It was only a few months ago that I wrote an article breaking down the reasons why Leeds United could be heading for a record-breaking season in terms of clean sheets and lack of goals conceded.
At the start of December, there was nothing to suggest that this record wasn’t attainable for Leeds. They began the month picking up their 4th clean sheet in a row with a 2–0 win away to Huddersfield and came into the home game with Cardiff City having only conceded 10 goals in 21 games: a sensational 0.48 goals conceded per 90 minutes.
For 59 minutes of that game, the 5th clean sheet in a row looked to be nailed on. However, Kiko Casilla flapped at a cross that he didn’t need to come for and it went straight to Lee Tomlin, who volleyed back over his head and into the net.
That goal seemed to be the catalyst for something in Leeds defensive set up to completely crumble. They gave up a 3–0 lead to draw 3–3 and have subsequently conceded 13 goals in the 7 games since the Huddersfield win. This is a much more concerning rate of 1.85 conceded per 90 and is Leeds’ longest stretch without a clean sheet all season (the previous longest run was only 2 games). It has also meant 1 win in 7 games. In their previous 7 games, Leeds won all of them, only conceding twice.
For all the joys of Bielsaball in attack, Leeds’ promotion bid has been built on keeping the ball out of their own goal, more than it has putting it in the net of the opposition.
So, where has it all gone wrong?
Lack of control in midfield
As we’ve said many times lately, Leeds’ greatest strength this season has been their control of games. They have dominated the ball and kept opponents at an arm’s length.
During this recent run, however, they have rarely had control of the midfield. This is hardly surprising considering that every first-team player who would usually partner Mateusz Klich in their first or second most comfortable position has been injured.
This has meant Stuart Dallas — usually utilised as a wingback and previously a winger — has done the job. Marcelo Bielsa clearly trusts him as a character and he knows the system well. However, the structure of the team hasn’t looked right with him playing there and he doesn’t possess the technical attributes you’d expect of one playing in that role.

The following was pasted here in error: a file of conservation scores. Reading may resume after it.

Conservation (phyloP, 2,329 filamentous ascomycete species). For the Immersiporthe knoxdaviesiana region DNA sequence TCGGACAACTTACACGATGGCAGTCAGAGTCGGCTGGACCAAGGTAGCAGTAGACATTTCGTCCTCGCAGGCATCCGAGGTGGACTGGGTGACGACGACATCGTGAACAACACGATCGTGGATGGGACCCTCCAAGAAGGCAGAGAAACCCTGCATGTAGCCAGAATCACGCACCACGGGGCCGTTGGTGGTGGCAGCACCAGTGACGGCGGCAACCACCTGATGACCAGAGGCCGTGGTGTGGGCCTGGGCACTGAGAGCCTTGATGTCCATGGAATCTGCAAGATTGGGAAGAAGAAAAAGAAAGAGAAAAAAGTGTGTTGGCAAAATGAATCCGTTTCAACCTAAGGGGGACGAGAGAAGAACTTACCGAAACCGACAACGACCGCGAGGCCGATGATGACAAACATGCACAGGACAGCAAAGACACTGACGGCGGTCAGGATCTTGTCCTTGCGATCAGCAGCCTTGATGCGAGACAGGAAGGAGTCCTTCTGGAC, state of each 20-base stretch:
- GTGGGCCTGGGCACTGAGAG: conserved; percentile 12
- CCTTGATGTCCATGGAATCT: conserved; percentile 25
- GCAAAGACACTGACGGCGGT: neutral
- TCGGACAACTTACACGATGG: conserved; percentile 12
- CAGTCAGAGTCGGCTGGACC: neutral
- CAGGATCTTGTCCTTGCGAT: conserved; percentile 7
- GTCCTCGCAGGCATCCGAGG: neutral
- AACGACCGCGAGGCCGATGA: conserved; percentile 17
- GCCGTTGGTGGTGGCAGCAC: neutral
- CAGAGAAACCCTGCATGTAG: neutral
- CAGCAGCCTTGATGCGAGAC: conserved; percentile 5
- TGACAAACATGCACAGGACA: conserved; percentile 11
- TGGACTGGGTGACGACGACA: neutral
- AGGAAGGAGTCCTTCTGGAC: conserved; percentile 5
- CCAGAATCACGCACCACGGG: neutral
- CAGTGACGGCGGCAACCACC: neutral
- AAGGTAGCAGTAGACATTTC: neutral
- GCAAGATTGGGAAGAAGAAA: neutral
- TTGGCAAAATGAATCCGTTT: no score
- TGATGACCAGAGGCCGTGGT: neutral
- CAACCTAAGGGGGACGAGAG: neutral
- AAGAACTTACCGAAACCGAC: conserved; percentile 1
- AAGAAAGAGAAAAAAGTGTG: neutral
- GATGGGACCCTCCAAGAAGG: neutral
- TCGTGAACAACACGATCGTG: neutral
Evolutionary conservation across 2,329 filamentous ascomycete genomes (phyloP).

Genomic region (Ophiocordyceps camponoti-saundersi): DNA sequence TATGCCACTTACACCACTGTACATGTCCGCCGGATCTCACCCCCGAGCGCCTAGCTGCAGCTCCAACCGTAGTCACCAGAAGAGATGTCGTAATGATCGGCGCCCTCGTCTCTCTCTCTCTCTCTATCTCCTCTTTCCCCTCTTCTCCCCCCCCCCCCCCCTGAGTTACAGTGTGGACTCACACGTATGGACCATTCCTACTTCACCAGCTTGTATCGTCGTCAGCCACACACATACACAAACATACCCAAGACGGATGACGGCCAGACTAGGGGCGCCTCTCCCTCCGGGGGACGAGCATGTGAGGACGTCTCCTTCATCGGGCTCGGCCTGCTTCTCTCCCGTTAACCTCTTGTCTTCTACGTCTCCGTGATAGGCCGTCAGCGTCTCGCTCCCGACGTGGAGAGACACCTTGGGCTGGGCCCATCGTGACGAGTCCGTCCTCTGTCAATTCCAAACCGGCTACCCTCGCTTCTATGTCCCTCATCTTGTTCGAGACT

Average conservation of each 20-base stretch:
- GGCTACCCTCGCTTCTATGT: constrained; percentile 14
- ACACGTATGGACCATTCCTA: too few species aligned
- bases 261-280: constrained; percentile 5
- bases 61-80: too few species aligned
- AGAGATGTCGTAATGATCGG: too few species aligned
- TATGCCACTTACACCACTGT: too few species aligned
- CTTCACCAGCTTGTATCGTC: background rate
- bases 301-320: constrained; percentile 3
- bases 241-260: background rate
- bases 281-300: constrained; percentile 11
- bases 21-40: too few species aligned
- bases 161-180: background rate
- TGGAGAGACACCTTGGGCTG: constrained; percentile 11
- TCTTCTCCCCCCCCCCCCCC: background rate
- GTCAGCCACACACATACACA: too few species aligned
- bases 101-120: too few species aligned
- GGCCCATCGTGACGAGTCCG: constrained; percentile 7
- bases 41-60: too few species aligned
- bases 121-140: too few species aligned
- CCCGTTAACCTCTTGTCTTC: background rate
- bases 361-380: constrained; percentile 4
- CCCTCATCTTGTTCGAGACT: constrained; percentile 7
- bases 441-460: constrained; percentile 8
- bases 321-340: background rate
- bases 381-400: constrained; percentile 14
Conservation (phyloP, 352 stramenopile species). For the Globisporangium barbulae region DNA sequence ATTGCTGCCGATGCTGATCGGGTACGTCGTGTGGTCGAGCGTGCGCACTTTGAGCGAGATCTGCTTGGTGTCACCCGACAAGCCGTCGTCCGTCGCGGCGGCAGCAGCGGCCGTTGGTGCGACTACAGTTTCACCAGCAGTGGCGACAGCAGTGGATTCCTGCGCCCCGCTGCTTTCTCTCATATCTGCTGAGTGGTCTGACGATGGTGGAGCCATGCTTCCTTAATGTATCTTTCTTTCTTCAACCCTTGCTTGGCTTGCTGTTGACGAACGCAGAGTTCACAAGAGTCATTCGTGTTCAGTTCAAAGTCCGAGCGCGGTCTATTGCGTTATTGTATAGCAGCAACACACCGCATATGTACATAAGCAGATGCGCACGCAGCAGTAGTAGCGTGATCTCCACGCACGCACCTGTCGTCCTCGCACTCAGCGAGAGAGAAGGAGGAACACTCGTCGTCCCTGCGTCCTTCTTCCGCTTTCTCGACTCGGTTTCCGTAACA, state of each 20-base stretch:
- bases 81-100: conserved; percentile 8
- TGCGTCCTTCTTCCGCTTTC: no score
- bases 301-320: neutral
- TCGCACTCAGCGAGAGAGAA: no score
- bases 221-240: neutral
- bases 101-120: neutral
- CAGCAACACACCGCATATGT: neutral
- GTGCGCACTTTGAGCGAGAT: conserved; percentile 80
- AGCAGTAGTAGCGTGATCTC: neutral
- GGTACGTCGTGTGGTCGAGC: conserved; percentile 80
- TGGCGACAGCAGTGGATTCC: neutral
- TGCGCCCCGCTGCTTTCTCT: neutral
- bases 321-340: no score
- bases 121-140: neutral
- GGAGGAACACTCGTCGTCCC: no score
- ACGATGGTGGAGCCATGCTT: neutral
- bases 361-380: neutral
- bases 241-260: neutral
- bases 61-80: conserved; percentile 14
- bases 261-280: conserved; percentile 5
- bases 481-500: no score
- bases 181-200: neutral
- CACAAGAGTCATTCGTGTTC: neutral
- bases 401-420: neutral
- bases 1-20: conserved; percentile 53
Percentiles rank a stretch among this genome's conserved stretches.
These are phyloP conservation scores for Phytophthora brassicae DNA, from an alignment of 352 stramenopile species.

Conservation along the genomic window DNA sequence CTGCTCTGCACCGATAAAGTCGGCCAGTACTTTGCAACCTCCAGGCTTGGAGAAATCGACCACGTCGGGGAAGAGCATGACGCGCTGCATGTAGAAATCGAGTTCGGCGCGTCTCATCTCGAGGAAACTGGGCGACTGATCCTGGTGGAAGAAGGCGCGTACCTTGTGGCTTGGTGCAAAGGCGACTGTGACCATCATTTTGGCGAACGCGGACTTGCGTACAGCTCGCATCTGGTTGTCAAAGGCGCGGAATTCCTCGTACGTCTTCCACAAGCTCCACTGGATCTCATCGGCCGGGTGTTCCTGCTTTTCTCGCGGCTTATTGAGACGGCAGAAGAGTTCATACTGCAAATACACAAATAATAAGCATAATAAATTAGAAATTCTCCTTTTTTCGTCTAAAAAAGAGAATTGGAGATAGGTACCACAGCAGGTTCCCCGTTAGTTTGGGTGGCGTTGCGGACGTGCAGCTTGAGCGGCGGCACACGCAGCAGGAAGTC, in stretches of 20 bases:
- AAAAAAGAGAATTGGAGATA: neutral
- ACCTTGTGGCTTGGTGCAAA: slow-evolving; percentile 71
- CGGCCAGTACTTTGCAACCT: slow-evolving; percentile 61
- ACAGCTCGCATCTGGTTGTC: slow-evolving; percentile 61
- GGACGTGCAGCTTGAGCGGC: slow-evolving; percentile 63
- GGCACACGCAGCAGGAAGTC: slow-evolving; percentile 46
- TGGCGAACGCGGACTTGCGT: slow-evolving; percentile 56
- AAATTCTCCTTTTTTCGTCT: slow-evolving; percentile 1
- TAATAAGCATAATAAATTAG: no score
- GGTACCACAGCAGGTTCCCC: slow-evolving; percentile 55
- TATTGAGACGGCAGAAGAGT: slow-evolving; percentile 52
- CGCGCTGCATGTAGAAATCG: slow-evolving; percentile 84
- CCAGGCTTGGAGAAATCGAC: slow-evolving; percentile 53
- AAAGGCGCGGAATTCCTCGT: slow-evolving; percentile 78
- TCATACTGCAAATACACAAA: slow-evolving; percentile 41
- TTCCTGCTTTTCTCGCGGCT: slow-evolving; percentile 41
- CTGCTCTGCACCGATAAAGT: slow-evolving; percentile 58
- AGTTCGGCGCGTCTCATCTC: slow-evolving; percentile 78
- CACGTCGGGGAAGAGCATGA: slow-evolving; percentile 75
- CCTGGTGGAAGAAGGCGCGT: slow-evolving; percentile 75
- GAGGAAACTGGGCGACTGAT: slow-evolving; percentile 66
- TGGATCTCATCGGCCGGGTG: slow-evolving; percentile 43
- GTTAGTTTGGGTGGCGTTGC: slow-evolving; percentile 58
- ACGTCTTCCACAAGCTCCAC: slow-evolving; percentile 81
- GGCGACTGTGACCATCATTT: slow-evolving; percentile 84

Subsequently, Leeds have given the ball away in transition more often and been punished for it. Before the Fulham game, they were averaging 33.8 losses of possession in midfield areas in 22 games. That game saw Dallas move to midfield in the second minute after an injury to Pablo Hernandez and he has started there in every league game since. The average turnover in midfield since then has risen sharply up to 37.8.
Whilst this is a small sample size, it is clear to anyone watching that Leeds are not building through the midfield nor are they retaining the ball in the same way that they were in the winning run the preceded this poor form.
The problem with losing the ball in transition from defence to attack is that is leaves a team completely out of position and vulnerable to counter attacks. Preston’s goal on Boxing Day was a prime example of that:
The clip starts just too late to showMateusz Klich losing possession of the ball after Leeds had finally broken out from the shackles of Preston’s pressing. With Leeds full backs and midfielders pushing on, Ben Pearson only needed to play one line-breaking pass through the middle to give Preston a 3 v 2 situation which they took advantage of.
Jacob Murphy’s crucial opening goal for Sheffield Wednesday in their recent 2–0 win at Elland Road also came with a loss in midfield. This wasn’t so much a transition from attack to defence as just a failure by Dallas to control a high ball. He did have pressure on him but one would still expect better from him here. His stray touch allowed Atdhe Nuhiu to release Murphy who ran through to score.
There are other errors here — from Ezgjan Alioski, who was drawn towards the ball, meaning Murphy could run between him and Liam Cooper; and then from Kiko Casilla, who allowed the shot to go straight through him at the near post. This leads us nicely onto the next problems.
It would seem that one way in which Bielsa might be able to affect this situation is through deciding on a consistent left-back.
Leeds have used three players at left back so far this season: Barry Douglas beginning the season there and playing the first four games before — as always seems to be the story with him at Leeds — he picked up an injury and was replaced by Alioski. Stuart Dallas was on a run of starts at left back before he was needed to move into midfield.